On Sept. 28, in the village of Dadri in the state of Uttar Pradesh, barely 50 miles from India’s capital of New Delhi, a Hindu mob beat a Muslim laborer, Mohammed Akhlaq, to death. The mob had attacked Akhlaq at home in the belief that he had slaughtered a cow to celebrate the Muslim holiday of Eid. The horrific absurdity of the crime was further accentuated when subsequent forensic examination of the meat taken from Akhlaq’s refrigerator demonstrated that it was actually mutton.The killing generated understandable anger and profound dismay within India’s vast civil society. However, it took a full eight days for Prime Minister Narendra Modi, who belongs to the right-wing, pro-Hindu Bharatiya Janata Party (BJP), to even allude to the incident publicly. And in his first public statement, Modi still failed to condemn the killing unequivocally. Instead he urged both Hindus and Muslims to refrain from violence and instead focus on combating the common scourge of poverty.Unfortunately, more violence by Hindus since Akhlaq’s murder suggests that message fell on deaf ears. On Oct. 14, a mob in a village in the northern state of Himachal Pradesh killed a 20-year-old truck driver, believing he was part of a cattle-smuggling gang. Days earlier in the nearby state of Jammu and Kashmir, another Hindu mob, enraged by rumors of the slaughter of cows, attacked a 16-year-old truck driver, who later died from his injuries.
Modi’s unwillingness to censure the perpetrators of Akhlaq’s murder reveals a lot about India’s prime minister, and it underscores his government’s ambivalence on a bedrock principle of India’s constitutional order: secularism. Worse still, it is just the latest in a series of moves by his government, including its studied silence in the aftermath of other communal and religious violence, that suggests it may well be seeking to usher in a new social order—one that privileges India’s dominant Hindu community over everyone else. Of course, previous governments have also failed to stoutly defend the norm of India’s secular tradition. However, under Modi, it is under more serious threat.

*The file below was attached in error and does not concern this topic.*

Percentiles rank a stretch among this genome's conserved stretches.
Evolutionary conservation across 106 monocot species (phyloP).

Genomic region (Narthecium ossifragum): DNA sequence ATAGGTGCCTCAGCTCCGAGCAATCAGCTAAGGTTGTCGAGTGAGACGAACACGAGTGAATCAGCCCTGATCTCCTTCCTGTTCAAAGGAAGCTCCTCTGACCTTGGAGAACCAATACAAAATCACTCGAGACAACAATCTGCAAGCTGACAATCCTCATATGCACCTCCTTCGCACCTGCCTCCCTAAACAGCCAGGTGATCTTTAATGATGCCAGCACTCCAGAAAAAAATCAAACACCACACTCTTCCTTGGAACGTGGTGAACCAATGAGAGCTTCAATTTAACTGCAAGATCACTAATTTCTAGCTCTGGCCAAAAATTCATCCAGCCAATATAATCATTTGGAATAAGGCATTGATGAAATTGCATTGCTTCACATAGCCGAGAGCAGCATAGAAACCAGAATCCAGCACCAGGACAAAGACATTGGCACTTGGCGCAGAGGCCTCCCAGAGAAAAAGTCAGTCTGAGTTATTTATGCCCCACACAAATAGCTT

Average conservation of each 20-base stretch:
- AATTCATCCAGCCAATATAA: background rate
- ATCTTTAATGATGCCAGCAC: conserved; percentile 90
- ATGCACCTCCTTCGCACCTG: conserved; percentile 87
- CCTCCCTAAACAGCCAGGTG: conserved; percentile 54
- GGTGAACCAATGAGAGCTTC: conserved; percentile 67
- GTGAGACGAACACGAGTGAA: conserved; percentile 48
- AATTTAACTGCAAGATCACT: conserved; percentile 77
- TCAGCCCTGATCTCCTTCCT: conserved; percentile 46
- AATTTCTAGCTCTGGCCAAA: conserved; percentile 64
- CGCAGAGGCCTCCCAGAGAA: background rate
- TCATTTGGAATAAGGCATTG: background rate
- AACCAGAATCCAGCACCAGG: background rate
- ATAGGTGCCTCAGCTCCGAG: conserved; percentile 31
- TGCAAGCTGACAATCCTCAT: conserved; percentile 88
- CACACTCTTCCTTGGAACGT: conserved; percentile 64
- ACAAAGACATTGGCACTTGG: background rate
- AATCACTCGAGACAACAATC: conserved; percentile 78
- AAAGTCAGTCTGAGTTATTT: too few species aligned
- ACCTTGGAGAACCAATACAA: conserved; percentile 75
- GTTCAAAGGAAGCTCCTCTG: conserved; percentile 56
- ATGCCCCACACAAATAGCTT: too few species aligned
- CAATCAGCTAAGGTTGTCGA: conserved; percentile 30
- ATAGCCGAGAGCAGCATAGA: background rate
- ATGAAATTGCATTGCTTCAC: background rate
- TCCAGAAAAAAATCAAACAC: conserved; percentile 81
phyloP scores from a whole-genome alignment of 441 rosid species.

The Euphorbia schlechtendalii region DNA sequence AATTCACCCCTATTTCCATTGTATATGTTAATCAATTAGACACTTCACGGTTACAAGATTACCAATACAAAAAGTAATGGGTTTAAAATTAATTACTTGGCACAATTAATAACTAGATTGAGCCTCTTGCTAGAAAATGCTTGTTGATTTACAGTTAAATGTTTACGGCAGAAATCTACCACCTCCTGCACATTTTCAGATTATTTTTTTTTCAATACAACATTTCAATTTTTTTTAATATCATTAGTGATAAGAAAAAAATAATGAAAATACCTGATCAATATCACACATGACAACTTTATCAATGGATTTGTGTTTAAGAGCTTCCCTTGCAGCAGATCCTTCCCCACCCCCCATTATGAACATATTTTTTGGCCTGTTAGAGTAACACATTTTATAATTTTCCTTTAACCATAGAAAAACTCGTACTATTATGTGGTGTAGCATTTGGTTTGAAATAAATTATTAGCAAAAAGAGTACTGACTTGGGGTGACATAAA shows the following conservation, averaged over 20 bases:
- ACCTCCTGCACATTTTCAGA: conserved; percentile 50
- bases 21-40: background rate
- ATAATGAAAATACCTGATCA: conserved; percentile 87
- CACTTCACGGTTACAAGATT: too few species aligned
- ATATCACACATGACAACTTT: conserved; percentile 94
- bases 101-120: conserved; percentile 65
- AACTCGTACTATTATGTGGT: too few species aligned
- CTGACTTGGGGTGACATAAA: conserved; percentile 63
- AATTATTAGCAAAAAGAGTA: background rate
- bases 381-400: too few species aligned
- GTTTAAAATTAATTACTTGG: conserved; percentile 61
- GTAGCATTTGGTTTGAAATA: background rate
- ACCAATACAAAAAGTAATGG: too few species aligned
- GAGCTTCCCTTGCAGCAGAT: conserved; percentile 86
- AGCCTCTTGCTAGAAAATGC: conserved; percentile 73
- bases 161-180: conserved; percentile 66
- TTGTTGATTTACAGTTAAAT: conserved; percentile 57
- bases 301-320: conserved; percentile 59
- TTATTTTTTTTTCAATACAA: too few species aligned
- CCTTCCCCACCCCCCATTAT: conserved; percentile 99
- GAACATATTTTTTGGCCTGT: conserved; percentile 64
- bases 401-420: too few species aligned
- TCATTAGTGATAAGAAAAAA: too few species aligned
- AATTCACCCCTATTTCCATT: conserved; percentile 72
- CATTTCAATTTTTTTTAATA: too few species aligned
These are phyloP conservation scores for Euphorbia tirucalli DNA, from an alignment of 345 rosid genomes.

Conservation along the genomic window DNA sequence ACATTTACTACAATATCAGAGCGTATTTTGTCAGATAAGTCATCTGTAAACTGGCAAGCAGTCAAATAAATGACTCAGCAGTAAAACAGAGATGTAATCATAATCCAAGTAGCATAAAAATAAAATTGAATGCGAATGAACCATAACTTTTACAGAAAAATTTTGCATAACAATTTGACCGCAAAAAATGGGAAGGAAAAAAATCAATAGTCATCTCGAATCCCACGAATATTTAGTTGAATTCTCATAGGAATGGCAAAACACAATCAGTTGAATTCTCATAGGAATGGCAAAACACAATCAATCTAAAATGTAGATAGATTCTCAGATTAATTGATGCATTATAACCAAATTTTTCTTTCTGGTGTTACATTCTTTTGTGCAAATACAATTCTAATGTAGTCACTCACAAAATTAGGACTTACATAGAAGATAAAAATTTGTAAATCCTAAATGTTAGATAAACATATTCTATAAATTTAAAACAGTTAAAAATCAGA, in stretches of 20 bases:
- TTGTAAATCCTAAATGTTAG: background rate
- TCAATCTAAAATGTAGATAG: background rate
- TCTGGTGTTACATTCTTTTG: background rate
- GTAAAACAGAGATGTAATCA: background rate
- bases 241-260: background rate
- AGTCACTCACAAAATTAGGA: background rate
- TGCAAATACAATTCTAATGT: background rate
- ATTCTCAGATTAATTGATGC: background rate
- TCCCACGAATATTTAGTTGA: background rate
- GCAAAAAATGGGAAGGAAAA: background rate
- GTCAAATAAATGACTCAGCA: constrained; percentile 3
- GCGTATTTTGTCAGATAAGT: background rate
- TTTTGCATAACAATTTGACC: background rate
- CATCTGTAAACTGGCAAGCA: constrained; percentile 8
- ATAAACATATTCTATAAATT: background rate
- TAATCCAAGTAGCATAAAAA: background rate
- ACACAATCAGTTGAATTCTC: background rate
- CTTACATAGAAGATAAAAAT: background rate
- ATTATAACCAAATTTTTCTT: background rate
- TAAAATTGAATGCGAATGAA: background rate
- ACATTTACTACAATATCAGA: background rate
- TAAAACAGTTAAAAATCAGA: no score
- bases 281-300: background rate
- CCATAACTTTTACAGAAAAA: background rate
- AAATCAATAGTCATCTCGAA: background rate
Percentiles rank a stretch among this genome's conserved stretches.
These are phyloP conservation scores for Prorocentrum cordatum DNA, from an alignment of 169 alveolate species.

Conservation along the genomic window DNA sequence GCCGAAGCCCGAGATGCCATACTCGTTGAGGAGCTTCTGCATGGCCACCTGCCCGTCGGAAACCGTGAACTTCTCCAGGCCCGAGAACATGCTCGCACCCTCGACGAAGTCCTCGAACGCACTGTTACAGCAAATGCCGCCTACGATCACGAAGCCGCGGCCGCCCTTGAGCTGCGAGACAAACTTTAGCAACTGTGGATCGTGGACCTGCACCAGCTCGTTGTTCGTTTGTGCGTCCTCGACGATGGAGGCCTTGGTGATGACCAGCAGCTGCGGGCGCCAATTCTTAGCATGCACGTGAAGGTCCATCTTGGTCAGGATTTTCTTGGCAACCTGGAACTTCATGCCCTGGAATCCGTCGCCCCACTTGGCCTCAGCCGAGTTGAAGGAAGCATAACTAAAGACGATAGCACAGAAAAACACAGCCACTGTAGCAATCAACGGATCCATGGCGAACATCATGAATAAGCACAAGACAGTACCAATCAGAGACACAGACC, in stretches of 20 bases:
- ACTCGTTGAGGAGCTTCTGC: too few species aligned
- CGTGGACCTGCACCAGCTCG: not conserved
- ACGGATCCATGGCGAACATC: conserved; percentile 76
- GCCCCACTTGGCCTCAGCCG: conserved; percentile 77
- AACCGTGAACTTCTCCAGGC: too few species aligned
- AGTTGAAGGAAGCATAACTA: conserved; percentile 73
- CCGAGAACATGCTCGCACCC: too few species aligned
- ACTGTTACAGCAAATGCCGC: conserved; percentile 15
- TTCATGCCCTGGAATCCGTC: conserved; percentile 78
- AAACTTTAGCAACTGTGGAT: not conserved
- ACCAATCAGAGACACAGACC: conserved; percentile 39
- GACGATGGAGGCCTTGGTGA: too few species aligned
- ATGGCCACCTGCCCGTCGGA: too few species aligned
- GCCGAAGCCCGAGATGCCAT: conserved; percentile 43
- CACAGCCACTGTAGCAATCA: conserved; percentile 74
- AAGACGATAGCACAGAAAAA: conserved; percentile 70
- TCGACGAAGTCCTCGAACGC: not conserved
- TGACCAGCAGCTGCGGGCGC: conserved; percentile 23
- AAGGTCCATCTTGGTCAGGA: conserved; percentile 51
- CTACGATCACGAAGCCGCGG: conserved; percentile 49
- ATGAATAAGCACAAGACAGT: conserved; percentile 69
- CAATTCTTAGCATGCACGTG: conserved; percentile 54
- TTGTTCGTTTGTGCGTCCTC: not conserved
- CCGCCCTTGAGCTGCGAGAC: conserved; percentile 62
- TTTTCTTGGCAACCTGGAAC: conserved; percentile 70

When Modi assumed office in May 2014, some commentators in India and abroad already expressed concerns about his views on Indian secularism. Their fears, in large part, stemmed from his role during an anti-Muslim pogrom that had swept through a significant part of Modi’s home state of Gujarat in 2002 when he was its chief minister, with allegations that he failed to contain and even tacitly condoned the violence. A three-judge bench of the Indian Supreme Court absolved Modi of any culpability in the riots on the grounds of “insufficient evidence.” Nevertheless, his critics have maintained that Modi’s lack of contrition or remorse about the tragedy remains deeply disturbing and indicative of his lack of commitment to the protection of minority rights in India.
These misgivings do not seem to be unfounded. One of the first portents that Modi’s government may have a distinct and even intolerant socio-cultural agenda arose with the appointment of Yellapragada Sudershan Rao, a retired historian with unimpressive professional qualifications to the highly influential position of the director of the Indian Council of Historical Research (ICHR). Rao, quite apart from his lack of professional standing, is known for his highly idiosyncratic views about India’s historical past. He has claimed, among other things, that the two great Hindu epics—the Ramayana and the Mahabharata—constitute historical records rather than religious works. Given that the ICHR has a disproportionate role in drafting civics and history textbooks, as well as supporting academic conferences and symposia, his appointment cannot be considered trivial.